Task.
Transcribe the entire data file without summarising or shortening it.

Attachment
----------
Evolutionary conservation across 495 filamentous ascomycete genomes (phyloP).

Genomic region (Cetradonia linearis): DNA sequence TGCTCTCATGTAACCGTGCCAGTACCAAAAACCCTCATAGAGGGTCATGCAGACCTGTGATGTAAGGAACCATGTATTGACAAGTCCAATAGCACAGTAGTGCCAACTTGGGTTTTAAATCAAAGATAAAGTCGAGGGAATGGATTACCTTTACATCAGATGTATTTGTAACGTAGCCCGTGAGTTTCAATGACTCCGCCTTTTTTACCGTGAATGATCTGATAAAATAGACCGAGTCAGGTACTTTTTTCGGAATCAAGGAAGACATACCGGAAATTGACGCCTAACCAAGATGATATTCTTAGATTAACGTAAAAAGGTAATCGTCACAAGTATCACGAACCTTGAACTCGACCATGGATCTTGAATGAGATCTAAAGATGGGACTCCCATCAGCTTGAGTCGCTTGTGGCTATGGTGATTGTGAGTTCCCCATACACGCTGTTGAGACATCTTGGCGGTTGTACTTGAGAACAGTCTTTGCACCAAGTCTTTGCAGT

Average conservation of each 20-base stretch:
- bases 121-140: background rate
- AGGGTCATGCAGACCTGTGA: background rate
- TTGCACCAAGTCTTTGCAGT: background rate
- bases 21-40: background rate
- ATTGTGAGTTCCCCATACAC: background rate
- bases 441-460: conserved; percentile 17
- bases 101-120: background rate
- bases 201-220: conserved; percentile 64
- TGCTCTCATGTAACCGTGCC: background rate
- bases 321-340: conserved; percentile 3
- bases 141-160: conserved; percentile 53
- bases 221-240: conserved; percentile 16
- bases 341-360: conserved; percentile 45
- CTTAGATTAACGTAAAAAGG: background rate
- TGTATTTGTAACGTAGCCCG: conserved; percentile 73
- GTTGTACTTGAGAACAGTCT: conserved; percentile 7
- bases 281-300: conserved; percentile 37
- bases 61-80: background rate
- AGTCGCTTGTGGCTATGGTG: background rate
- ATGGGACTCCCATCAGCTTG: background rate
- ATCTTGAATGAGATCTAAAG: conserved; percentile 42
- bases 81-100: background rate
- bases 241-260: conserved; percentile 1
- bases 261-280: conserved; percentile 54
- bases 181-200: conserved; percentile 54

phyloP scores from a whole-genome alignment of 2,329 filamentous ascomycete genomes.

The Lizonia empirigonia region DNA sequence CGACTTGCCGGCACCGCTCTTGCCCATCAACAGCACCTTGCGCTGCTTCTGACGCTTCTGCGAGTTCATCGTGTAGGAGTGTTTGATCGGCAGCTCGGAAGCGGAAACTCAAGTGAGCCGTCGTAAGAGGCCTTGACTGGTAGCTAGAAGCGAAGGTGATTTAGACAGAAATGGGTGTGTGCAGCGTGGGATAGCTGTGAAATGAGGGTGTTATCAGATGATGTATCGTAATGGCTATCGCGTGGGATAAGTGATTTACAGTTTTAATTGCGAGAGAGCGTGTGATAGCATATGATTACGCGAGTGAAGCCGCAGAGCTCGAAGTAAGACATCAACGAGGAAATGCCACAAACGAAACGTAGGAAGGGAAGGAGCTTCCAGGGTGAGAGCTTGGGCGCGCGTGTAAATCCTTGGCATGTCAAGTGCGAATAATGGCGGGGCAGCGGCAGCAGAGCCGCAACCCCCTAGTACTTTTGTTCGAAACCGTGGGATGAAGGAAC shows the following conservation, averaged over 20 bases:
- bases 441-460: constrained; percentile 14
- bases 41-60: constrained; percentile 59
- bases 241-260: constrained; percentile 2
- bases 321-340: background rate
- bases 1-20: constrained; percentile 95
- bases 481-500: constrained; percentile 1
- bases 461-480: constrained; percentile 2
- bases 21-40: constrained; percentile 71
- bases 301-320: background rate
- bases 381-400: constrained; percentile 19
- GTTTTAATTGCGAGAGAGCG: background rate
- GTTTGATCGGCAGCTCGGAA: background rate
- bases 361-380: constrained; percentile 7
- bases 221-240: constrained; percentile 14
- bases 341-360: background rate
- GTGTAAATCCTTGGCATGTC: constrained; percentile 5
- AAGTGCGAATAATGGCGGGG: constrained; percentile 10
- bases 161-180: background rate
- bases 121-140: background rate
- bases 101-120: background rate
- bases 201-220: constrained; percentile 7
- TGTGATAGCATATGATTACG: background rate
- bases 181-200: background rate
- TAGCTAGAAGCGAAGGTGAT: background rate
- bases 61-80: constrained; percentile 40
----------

Evolutionary conservation across 495 filamentous ascomycete genomes (phyloP).

Genomic region (Cetradonia linearis): DNA sequence TGCTCTCATGTAACCGTGCCAGTACCAAAAACCCTCATAGAGGGTCATGCAGACCTGTGATGTAAGGAACCATGTATTGACAAGTCCAATAGCACAGTAGTGCCAACTTGGGTTTTAAATCAAAGATAAAGTCGAGGGAATGGATTACCTTTACATCAGATGTATTTGTAACGTAGCCCGTGAGTTTCAATGACTCCGCCTTTTTTACCGTGAATGATCTGATAAAATAGACCGAGTCAGGTACTTTTTTCGGAATCAAGGAAGACATACCGGAAATTGACGCCTAACCAAGATGATATTCTTAGATTAACGTAAAAAGGTAATCGTCACAAGTATCACGAACCTTGAACTCGACCATGGATCTTGAATGAGATCTAAAGATGGGACTCCCATCAGCTTGAGTCGCTTGTGGCTATGGTGATTGTGAGTTCCCCATACACGCTGTTGAGACATCTTGGCGGTTGTACTTGAGAACAGTCTTTGCACCAAGTCTTTGCAGT

Average conservation of each 20-base stretch:
- bases 121-140: background rate
- AGGGTCATGCAGACCTGTGA: background rate
- TTGCACCAAGTCTTTGCAGT: background rate
- bases 21-40: background rate
- ATTGTGAGTTCCCCATACAC: background rate
- bases 441-460: conserved; percentile 17
- bases 101-120: background rate
- bases 201-220: conserved; percentile 64
- TGCTCTCATGTAACCGTGCC: background rate
- bases 321-340: conserved; percentile 3
- bases 141-160: conserved; percentile 53
- bases 221-240: conserved; percentile 16
- bases 341-360: conserved; percentile 45
- CTTAGATTAACGTAAAAAGG: background rate
- TGTATTTGTAACGTAGCCCG: conserved; percentile 73
- GTTGTACTTGAGAACAGTCT: conserved; percentile 7
- bases 281-300: conserved; percentile 37
- bases 61-80: background rate
- AGTCGCTTGTGGCTATGGTG: background rate
- ATGGGACTCCCATCAGCTTG: background rate
- ATCTTGAATGAGATCTAAAG: conserved; percentile 42
- bases 81-100: background rate
- bases 241-260: conserved; percentile 1
- bases 261-280: conserved; percentile 54
- bases 181-200: conserved; percentile 54

phyloP scores from a whole-genome alignment of 2,329 filamentous ascomycete genomes.

The Lizonia empirigonia region DNA sequence CGACTTGCCGGCACCGCTCTTGCCCATCAACAGCACCTTGCGCTGCTTCTGACGCTTCTGCGAGTTCATCGTGTAGGAGTGTTTGATCGGCAGCTCGGAAGCGGAAACTCAAGTGAGCCGTCGTAAGAGGCCTTGACTGGTAGCTAGAAGCGAAGGTGATTTAGACAGAAATGGGTGTGTGCAGCGTGGGATAGCTGTGAAATGAGGGTGTTATCAGATGATGTATCGTAATGGCTATCGCGTGGGATAAGTGATTTACAGTTTTAATTGCGAGAGAGCGTGTGATAGCATATGATTACGCGAGTGAAGCCGCAGAGCTCGAAGTAAGACATCAACGAGGAAATGCCACAAACGAAACGTAGGAAGGGAAGGAGCTTCCAGGGTGAGAGCTTGGGCGCGCGTGTAAATCCTTGGCATGTCAAGTGCGAATAATGGCGGGGCAGCGGCAGCAGAGCCGCAACCCCCTAGTACTTTTGTTCGAAACCGTGGGATGAAGGAAC shows the following conservation, averaged over 20 bases:
- bases 441-460: constrained; percentile 14
- bases 41-60: constrained; percentile 59
- bases 241-260: constrained; percentile 2
- bases 321-340: background rate
- bases 1-20: constrained; percentile 95
- bases 481-500: constrained; percentile 1
- bases 461-480: constrained; percentile 2
- bases 21-40: constrained; percentile 71
- bases 301-320: background rate
- bases 381-400: constrained; percentile 19
- GTTTTAATTGCGAGAGAGCG: background rate
- GTTTGATCGGCAGCTCGGAA: background rate
- bases 361-380: constrained; percentile 7
- bases 221-240: constrained; percentile 14
- bases 341-360: background rate
- GTGTAAATCCTTGGCATGTC: constrained; percentile 5
- AAGTGCGAATAATGGCGGGG: constrained; percentile 10
- bases 161-180: background rate
- bases 121-140: background rate
- bases 101-120: background rate
- bases 201-220: constrained; percentile 7
- TGTGATAGCATATGATTACG: background rate
- bases 181-200: background rate
- TAGCTAGAAGCGAAGGTGAT: background rate
- bases 61-80: constrained; percentile 40